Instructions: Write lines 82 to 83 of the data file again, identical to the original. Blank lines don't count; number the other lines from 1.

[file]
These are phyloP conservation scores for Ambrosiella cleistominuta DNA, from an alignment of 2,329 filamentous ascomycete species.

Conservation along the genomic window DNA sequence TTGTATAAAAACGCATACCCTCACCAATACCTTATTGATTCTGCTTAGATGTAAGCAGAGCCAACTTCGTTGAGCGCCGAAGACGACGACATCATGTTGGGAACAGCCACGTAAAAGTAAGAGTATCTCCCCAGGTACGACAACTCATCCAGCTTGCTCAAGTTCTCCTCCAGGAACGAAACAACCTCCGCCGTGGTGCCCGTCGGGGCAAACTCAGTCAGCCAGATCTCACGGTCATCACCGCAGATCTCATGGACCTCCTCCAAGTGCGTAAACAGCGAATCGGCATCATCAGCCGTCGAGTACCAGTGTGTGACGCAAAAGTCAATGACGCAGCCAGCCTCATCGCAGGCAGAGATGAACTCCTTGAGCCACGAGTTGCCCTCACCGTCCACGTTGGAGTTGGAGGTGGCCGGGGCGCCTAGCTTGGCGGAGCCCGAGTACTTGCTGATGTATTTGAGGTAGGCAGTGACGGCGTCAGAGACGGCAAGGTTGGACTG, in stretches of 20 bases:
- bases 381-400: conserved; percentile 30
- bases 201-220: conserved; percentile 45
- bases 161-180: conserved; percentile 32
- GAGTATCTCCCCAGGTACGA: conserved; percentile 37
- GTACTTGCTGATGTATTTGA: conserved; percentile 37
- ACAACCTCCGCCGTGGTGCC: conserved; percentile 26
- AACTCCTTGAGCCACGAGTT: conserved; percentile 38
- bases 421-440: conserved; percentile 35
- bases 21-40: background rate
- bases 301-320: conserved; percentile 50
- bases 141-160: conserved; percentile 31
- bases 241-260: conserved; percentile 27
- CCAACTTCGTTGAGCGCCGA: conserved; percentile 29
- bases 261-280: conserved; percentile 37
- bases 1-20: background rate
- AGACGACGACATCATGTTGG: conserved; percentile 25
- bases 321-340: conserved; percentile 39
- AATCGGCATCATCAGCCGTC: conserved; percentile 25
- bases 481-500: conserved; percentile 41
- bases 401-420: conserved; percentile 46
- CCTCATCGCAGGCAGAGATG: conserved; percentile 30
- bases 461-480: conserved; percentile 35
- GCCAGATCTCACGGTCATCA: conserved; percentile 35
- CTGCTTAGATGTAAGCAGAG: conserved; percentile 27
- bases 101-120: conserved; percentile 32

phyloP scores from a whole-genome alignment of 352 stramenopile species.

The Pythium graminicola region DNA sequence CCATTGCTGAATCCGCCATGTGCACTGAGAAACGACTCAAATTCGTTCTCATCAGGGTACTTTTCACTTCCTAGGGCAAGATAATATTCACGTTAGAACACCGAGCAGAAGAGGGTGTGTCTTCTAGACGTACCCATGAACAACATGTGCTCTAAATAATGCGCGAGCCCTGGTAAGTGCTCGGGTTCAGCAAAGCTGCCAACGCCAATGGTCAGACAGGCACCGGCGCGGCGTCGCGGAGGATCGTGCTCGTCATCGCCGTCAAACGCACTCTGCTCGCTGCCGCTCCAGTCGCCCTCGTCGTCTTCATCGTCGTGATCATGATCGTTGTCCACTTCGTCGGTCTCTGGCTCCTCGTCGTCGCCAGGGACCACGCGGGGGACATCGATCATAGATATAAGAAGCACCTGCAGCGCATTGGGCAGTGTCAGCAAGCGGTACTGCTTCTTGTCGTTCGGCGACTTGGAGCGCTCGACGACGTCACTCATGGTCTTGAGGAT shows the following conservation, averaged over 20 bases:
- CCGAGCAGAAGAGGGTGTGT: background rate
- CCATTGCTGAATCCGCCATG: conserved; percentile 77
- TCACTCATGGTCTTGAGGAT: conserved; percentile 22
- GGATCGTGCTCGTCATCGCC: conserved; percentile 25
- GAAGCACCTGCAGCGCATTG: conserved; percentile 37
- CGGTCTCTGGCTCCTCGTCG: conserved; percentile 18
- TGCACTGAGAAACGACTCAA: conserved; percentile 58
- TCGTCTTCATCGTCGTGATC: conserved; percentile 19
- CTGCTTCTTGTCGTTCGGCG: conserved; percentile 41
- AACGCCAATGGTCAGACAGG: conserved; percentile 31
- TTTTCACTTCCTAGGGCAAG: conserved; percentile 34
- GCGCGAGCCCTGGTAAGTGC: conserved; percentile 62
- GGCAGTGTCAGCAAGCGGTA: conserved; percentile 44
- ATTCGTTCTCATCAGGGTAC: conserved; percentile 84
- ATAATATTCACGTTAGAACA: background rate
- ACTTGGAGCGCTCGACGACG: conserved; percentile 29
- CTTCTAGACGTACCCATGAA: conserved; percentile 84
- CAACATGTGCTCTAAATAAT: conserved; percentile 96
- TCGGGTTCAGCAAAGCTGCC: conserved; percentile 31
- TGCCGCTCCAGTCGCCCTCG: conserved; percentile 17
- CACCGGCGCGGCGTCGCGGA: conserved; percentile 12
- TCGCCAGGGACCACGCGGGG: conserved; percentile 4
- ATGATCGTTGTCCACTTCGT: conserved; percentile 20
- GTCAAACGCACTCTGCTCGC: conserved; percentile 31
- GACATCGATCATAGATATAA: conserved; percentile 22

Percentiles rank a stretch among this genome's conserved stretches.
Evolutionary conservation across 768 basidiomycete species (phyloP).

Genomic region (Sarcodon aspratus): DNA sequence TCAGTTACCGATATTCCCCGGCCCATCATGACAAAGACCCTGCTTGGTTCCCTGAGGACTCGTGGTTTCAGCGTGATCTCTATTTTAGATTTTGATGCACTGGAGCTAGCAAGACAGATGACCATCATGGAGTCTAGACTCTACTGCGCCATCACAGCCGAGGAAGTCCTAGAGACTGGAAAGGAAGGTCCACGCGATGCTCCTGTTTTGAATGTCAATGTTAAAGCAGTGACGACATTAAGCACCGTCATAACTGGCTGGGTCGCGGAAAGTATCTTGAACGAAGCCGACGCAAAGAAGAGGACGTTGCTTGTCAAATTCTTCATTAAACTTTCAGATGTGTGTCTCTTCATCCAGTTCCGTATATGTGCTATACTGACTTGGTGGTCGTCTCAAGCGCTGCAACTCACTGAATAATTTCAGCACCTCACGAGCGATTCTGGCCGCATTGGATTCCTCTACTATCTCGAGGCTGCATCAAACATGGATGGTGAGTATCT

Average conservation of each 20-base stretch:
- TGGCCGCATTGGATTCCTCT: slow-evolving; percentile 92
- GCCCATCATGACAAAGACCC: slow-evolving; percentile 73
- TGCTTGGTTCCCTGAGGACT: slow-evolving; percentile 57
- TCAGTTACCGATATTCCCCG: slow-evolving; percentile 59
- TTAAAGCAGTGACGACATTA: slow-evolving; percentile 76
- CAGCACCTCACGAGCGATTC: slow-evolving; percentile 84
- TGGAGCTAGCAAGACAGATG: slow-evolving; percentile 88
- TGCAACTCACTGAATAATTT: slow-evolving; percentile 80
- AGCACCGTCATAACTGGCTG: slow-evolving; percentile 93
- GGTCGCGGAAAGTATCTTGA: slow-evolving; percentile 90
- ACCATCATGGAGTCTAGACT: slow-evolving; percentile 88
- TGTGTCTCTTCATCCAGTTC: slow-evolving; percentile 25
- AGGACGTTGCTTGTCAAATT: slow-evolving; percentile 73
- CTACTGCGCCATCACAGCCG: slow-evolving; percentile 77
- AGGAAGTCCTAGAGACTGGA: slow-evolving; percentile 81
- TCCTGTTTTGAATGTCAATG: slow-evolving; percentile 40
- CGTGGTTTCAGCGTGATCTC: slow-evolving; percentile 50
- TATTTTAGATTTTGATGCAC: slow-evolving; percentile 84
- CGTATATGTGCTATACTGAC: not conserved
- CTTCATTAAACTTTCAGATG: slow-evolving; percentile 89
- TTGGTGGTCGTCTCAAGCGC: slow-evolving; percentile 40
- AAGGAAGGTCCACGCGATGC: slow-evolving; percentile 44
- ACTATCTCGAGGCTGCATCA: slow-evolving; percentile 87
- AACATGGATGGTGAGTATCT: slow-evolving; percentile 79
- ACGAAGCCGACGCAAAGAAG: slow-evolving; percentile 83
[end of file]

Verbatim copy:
- AACATGGATGGTGAGTATCT: slow-evolving; percentile 79
- ACGAAGCCGACGCAAAGAAG: slow-evolving; percentile 83